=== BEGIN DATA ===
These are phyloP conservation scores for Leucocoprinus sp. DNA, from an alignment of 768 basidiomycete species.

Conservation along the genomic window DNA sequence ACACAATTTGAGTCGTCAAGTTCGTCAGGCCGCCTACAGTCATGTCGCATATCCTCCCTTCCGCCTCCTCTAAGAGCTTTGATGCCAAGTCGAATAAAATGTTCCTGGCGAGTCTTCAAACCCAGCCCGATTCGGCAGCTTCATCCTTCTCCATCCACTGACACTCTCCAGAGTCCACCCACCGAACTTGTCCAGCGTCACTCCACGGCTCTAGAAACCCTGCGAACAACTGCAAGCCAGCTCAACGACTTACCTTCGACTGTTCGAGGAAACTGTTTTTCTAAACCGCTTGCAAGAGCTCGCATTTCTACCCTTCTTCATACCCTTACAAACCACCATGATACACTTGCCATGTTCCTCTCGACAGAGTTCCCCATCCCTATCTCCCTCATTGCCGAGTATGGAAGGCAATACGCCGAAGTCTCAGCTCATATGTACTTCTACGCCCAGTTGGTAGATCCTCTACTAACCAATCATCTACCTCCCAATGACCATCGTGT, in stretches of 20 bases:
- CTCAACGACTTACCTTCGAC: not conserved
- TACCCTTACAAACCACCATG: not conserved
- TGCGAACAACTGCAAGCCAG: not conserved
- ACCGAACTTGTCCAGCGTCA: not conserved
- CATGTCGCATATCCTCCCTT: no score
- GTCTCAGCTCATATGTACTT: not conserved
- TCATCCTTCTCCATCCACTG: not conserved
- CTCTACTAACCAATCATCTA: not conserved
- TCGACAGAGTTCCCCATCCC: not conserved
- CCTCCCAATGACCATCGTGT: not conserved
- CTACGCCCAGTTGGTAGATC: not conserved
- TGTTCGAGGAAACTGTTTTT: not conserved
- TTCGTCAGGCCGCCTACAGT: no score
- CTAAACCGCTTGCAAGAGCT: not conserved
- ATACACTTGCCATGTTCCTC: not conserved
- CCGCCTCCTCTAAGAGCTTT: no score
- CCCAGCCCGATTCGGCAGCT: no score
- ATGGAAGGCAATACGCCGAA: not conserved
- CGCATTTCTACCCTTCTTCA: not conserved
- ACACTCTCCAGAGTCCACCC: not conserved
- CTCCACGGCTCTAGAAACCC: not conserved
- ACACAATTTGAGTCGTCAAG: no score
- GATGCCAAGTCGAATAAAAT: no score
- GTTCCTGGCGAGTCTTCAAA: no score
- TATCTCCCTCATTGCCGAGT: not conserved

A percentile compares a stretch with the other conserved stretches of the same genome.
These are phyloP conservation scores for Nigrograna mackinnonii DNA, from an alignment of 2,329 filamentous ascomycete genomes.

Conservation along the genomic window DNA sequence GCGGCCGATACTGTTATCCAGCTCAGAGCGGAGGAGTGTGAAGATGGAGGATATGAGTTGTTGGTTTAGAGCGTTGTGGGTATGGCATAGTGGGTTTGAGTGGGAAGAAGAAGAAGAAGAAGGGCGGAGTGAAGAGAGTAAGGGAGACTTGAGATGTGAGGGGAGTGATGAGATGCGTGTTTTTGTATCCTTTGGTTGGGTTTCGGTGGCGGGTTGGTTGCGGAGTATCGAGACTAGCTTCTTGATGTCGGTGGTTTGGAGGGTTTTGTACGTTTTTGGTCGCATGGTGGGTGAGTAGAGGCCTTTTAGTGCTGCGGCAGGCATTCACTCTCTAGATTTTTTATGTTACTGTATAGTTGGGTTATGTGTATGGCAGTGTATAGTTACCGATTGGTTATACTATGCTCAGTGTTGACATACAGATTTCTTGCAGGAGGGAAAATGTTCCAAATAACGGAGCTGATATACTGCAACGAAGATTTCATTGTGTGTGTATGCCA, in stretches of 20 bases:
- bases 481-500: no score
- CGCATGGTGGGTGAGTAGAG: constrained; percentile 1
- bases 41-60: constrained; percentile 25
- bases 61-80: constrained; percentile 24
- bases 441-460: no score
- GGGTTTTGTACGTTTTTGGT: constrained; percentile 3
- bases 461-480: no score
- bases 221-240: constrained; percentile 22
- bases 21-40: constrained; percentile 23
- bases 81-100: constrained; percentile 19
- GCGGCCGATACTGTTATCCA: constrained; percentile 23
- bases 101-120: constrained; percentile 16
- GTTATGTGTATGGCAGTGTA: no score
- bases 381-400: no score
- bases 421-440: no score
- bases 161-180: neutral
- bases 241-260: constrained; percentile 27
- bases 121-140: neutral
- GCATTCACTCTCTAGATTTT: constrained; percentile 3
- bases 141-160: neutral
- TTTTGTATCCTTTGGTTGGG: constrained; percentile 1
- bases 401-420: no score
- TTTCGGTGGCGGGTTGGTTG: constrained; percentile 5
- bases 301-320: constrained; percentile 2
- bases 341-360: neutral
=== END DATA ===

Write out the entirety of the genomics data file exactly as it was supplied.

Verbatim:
These are phyloP conservation scores for Leucocoprinus sp. DNA, from an alignment of 768 basidiomycete species.

Conservation along the genomic window DNA sequence ACACAATTTGAGTCGTCAAGTTCGTCAGGCCGCCTACAGTCATGTCGCATATCCTCCCTTCCGCCTCCTCTAAGAGCTTTGATGCCAAGTCGAATAAAATGTTCCTGGCGAGTCTTCAAACCCAGCCCGATTCGGCAGCTTCATCCTTCTCCATCCACTGACACTCTCCAGAGTCCACCCACCGAACTTGTCCAGCGTCACTCCACGGCTCTAGAAACCCTGCGAACAACTGCAAGCCAGCTCAACGACTTACCTTCGACTGTTCGAGGAAACTGTTTTTCTAAACCGCTTGCAAGAGCTCGCATTTCTACCCTTCTTCATACCCTTACAAACCACCATGATACACTTGCCATGTTCCTCTCGACAGAGTTCCCCATCCCTATCTCCCTCATTGCCGAGTATGGAAGGCAATACGCCGAAGTCTCAGCTCATATGTACTTCTACGCCCAGTTGGTAGATCCTCTACTAACCAATCATCTACCTCCCAATGACCATCGTGT, in stretches of 20 bases:
- CTCAACGACTTACCTTCGAC: not conserved
- TACCCTTACAAACCACCATG: not conserved
- TGCGAACAACTGCAAGCCAG: not conserved
- ACCGAACTTGTCCAGCGTCA: not conserved
- CATGTCGCATATCCTCCCTT: no score
- GTCTCAGCTCATATGTACTT: not conserved
- TCATCCTTCTCCATCCACTG: not conserved
- CTCTACTAACCAATCATCTA: not conserved
- TCGACAGAGTTCCCCATCCC: not conserved
- CCTCCCAATGACCATCGTGT: not conserved
- CTACGCCCAGTTGGTAGATC: not conserved
- TGTTCGAGGAAACTGTTTTT: not conserved
- TTCGTCAGGCCGCCTACAGT: no score
- CTAAACCGCTTGCAAGAGCT: not conserved
- ATACACTTGCCATGTTCCTC: not conserved
- CCGCCTCCTCTAAGAGCTTT: no score
- CCCAGCCCGATTCGGCAGCT: no score
- ATGGAAGGCAATACGCCGAA: not conserved
- CGCATTTCTACCCTTCTTCA: not conserved
- ACACTCTCCAGAGTCCACCC: not conserved
- CTCCACGGCTCTAGAAACCC: not conserved
- ACACAATTTGAGTCGTCAAG: no score
- GATGCCAAGTCGAATAAAAT: no score
- GTTCCTGGCGAGTCTTCAAA: no score
- TATCTCCCTCATTGCCGAGT: not conserved

A percentile compares a stretch with the other conserved stretches of the same genome.
These are phyloP conservation scores for Nigrograna mackinnonii DNA, from an alignment of 2,329 filamentous ascomycete genomes.

Conservation along the genomic window DNA sequence GCGGCCGATACTGTTATCCAGCTCAGAGCGGAGGAGTGTGAAGATGGAGGATATGAGTTGTTGGTTTAGAGCGTTGTGGGTATGGCATAGTGGGTTTGAGTGGGAAGAAGAAGAAGAAGAAGGGCGGAGTGAAGAGAGTAAGGGAGACTTGAGATGTGAGGGGAGTGATGAGATGCGTGTTTTTGTATCCTTTGGTTGGGTTTCGGTGGCGGGTTGGTTGCGGAGTATCGAGACTAGCTTCTTGATGTCGGTGGTTTGGAGGGTTTTGTACGTTTTTGGTCGCATGGTGGGTGAGTAGAGGCCTTTTAGTGCTGCGGCAGGCATTCACTCTCTAGATTTTTTATGTTACTGTATAGTTGGGTTATGTGTATGGCAGTGTATAGTTACCGATTGGTTATACTATGCTCAGTGTTGACATACAGATTTCTTGCAGGAGGGAAAATGTTCCAAATAACGGAGCTGATATACTGCAACGAAGATTTCATTGTGTGTGTATGCCA, in stretches of 20 bases:
- bases 481-500: no score
- CGCATGGTGGGTGAGTAGAG: constrained; percentile 1
- bases 41-60: constrained; percentile 25
- bases 61-80: constrained; percentile 24
- bases 441-460: no score
- GGGTTTTGTACGTTTTTGGT: constrained; percentile 3
- bases 461-480: no score
- bases 221-240: constrained; percentile 22
- bases 21-40: constrained; percentile 23
- bases 81-100: constrained; percentile 19
- GCGGCCGATACTGTTATCCA: constrained; percentile 23
- bases 101-120: constrained; percentile 16
- GTTATGTGTATGGCAGTGTA: no score
- bases 381-400: no score
- bases 421-440: no score
- bases 161-180: neutral
- bases 241-260: constrained; percentile 27
- bases 121-140: neutral
- GCATTCACTCTCTAGATTTT: constrained; percentile 3
- bases 141-160: neutral
- TTTTGTATCCTTTGGTTGGG: constrained; percentile 1
- bases 401-420: no score
- TTTCGGTGGCGGGTTGGTTG: constrained; percentile 5
- bases 301-320: constrained; percentile 2
- bases 341-360: neutral